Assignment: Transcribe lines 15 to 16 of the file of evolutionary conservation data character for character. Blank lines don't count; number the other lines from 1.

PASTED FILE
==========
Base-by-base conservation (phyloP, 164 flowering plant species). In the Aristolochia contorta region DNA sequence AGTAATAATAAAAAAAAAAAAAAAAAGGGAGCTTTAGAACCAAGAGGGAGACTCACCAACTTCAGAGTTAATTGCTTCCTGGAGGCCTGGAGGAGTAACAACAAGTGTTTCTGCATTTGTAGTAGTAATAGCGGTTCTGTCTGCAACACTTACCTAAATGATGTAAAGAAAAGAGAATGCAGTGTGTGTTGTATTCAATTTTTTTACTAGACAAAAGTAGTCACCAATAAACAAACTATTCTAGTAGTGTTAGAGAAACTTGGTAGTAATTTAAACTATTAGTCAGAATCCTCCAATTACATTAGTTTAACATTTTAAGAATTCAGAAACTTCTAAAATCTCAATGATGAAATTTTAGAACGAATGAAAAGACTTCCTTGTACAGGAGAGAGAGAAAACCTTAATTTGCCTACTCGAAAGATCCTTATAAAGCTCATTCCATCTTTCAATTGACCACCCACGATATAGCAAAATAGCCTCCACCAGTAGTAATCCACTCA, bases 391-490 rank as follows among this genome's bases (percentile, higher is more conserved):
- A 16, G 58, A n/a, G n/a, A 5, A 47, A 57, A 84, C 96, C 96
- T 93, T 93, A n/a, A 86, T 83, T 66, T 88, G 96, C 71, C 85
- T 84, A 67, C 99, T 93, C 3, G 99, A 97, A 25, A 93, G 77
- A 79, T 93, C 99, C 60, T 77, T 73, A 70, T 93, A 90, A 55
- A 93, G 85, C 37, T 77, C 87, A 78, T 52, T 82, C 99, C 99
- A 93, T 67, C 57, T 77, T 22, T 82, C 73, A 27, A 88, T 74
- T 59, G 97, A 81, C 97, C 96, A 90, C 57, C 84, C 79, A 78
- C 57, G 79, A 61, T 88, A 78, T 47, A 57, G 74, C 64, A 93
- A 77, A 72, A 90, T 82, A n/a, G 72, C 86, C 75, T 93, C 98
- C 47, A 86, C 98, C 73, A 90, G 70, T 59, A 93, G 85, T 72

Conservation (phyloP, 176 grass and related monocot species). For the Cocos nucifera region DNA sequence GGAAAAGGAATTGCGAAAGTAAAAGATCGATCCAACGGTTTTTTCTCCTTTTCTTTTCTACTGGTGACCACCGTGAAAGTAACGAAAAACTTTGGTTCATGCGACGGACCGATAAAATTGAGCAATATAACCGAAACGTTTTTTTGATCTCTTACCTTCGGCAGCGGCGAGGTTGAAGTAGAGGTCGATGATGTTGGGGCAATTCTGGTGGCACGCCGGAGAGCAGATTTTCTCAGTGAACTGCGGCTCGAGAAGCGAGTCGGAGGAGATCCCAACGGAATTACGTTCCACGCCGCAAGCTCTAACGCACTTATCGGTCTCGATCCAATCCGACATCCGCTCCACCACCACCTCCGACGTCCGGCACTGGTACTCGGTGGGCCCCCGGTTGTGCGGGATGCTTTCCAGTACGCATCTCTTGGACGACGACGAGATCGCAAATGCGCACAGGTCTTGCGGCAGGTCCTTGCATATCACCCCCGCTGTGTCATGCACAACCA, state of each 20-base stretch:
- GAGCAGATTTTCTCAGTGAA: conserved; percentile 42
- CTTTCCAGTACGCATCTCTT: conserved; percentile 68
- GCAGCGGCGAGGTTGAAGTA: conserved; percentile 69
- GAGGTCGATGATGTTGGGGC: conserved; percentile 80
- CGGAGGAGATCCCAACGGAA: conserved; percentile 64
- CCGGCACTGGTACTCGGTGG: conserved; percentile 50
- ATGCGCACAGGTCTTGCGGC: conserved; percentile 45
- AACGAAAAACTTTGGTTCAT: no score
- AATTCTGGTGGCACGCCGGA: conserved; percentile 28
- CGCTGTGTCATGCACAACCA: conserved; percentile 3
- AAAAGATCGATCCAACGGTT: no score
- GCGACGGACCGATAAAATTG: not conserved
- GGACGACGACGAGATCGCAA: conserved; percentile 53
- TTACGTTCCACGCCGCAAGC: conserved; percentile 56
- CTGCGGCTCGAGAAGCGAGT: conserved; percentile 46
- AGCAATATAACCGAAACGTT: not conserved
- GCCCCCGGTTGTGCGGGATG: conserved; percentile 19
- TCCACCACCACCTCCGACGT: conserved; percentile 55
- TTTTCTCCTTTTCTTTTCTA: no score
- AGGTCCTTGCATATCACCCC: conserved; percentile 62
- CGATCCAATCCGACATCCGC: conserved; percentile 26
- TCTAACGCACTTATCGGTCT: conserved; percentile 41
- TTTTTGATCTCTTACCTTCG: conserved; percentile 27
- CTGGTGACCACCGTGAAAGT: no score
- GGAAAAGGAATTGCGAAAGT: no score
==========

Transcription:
- GCAGCGGCGAGGTTGAAGTA: conserved; percentile 69
- GAGGTCGATGATGTTGGGGC: conserved; percentile 80